The Turban has a long and rich history, and in essence it is a head wrap that uses fabric of varying width and length which is is twisted and turned around the head. Based on the color, fabric and style of the wrap, it may vary from geographical location or culture, but the basic premise of the Turban construction remains unaltered. While this brief article will focus on the Draped or more millinery styled Turban, I will bestow a little history of the Turban upon you.
Origins of the Turban remain inconclusive; however, some of the ancient civilizations of India, Mesopotamia, Sumerian and Babylonian wore variations of the turban. The Islamic prophet, Muhammad (570–632), is believed to have worn a turban in white, deemed the most holy color.
Suleiman the Magnificent, the 10th Ottoman Sultan, and longest-reigning Sultan of the Ottoman Empire (1520 until death in 1566) was painted with an elaborate white Turban and was known to have exotic feather plumes adorning the same. In India, the name Potia, usnisa, pag, pagri, safa, and veshtani are common names for the turban. The Sikhs, a community that dictates its followers to wear the turban, call it dastaar, while the Muslim religious leaders refer to it as the kalansuwa.
The Turban as a headdress in other cultures is not merely a fashion statement, it carries great symbolic meaning. It is used to identify with a cultural group, tribe or even community and it additionally serves as a cornerstone to one’s religious, cultural, political and social status. Correspondingly, the colors of turbans vary greatly from culture to culture, and are used to traject customs, values and ceremonial purposes.
The Turban as Fashion and the Draped Turban
The Turban as fashion was noted historically in European fashion in the earlier fifteenth century. While not hugely popular, some paintings can be traced to this time period of European women in court wearing a variation of the turban.
A draped turban or turban hat is a millinery design in which fabric is draped to create headwear closely molded to the head. Sometimes it may be stiffened or padded, although simpler versions may just comprise wound fabric that is knotted or stitched. It may include a peak, feather or other details to add height. It generally covers most or all of the hair. There are quite a few historical references and paintings in the later sixteenth and seventeenth centuries which show garish head dresses that do resemble turbans, and most notably Vermeer’s 1665 portrait Girl with a Pearl Earring does come to mind. However, the modern draped turban is popularly recorded as a fashion phenomena in the eighteenth century due to the increased trading, especially of textiles from India. And once again, the Ottoman empire was also an influence of the draped turban, due to the widely popular writings of Lady Mary Wortley Montague (26 May 1689 – 21 August 1762), who was an English aristocrat, letter writer, poet, and wife to the British ambassador to Turkey. Lady Montague wrote extensively of her travels to the Ottoman empire and created somewhat of a craze in Britain for all that was Ottoman was again. I highly recommend looking her up and indulging in her writings.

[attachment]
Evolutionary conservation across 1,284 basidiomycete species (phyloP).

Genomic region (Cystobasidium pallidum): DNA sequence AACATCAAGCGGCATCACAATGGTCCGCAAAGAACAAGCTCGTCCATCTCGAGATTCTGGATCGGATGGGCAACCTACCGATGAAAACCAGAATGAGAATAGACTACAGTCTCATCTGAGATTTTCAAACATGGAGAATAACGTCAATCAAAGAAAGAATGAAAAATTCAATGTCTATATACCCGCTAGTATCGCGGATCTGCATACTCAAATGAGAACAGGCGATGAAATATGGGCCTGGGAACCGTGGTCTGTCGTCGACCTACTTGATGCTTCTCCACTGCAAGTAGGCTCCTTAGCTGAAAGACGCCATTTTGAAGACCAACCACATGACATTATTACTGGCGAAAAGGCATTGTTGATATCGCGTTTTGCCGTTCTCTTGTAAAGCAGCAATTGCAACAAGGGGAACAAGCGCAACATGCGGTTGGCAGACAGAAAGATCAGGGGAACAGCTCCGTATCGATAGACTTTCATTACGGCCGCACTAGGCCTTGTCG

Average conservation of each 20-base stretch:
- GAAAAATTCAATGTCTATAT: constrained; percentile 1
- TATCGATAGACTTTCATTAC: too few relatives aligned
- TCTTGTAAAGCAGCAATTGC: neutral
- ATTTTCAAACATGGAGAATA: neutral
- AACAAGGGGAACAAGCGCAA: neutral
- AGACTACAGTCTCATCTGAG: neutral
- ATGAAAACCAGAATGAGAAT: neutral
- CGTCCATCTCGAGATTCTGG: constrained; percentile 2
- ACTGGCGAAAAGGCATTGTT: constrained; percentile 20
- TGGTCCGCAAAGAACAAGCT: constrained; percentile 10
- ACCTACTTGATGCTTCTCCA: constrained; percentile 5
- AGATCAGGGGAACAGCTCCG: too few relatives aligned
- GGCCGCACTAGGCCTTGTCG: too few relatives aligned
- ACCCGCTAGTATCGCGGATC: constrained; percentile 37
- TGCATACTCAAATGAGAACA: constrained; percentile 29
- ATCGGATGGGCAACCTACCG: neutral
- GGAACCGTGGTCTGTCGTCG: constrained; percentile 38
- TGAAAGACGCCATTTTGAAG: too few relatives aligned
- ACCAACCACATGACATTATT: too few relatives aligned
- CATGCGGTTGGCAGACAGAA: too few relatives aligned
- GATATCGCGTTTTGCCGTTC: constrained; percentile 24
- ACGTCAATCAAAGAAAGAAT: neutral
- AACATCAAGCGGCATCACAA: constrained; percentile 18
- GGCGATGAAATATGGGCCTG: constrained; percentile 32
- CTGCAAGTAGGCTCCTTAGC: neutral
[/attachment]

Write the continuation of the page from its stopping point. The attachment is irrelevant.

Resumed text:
While the draped Turban as a millinery design gained outlandish popularity throughout the 18th century, it became less bourgeois in the early 20th Century. Paul Poiret, the so-called ‘Sultan de la mode’, included the turban in his revival of ‘oriental‘ styles in the early 1910s. Designs were typically made of silk, felt or velvet and could be finished with additional details such as feathers or brooches. Hollywood Starlets in Silent Movies were seen parading in these beautiful, outlandish and exquisitely tailored, fine millinery creations alongside their exquisite ermine capes and shimmery jewelry.
Once the late 20’s arrived, the turban somewhat died out, giving way to the cloche. One often-credited success of the turban in the 20’s era was for functionality. The growing popularity of the motor-car made a turban the right choice! The turban was seen as a protecting the hair from the elements, due to its formed fitting shape — and who would not want to be seen in a new motor-car in a magnificently decorated turban adorned with an exotic egret plume or a statement brooch!
After the cloche phenomena literally deemed the turban as inferior, the craze subsided. The later 1930’s once again saw the turban becoming au courant. In 1937, the turban hat was tipped as one of the “smartest models in the new millinery”, with new designs being shown in heavier fabrics such as velvet. (The Daily Times, Beaver and Rochester). Hats and specifically turbans of the 1930s were fitting close to the head, as their earlier counterparts had, but their silhouettes grew steadily more elaborate.
The Turban Enters Popular Culture
The turban continued to remain popular in Europe throughout wartime — it was a necessity for many — women were working in factories and on farms and the turban (sometimes in a basic form) became a fundamental piece of head-wear for many. The stiffness of millinery designs gave way to scarves wrapped into turban-like wraps. It was a design that was easily modified — it could be created with minimal sewing skills and helped to conceal the hair when access to many staples, such as hairdressers, shampoo, and even water, were scarce. The Ministry of Information in the UK even went so far as to publish a series of articles and photographs for wartime chic during this time. A film demonstrated how to make a selection of designs with a couple of knotted scarves – many materials used for making hats were excluded from the rationing during the war.
Turbans Go Hollywood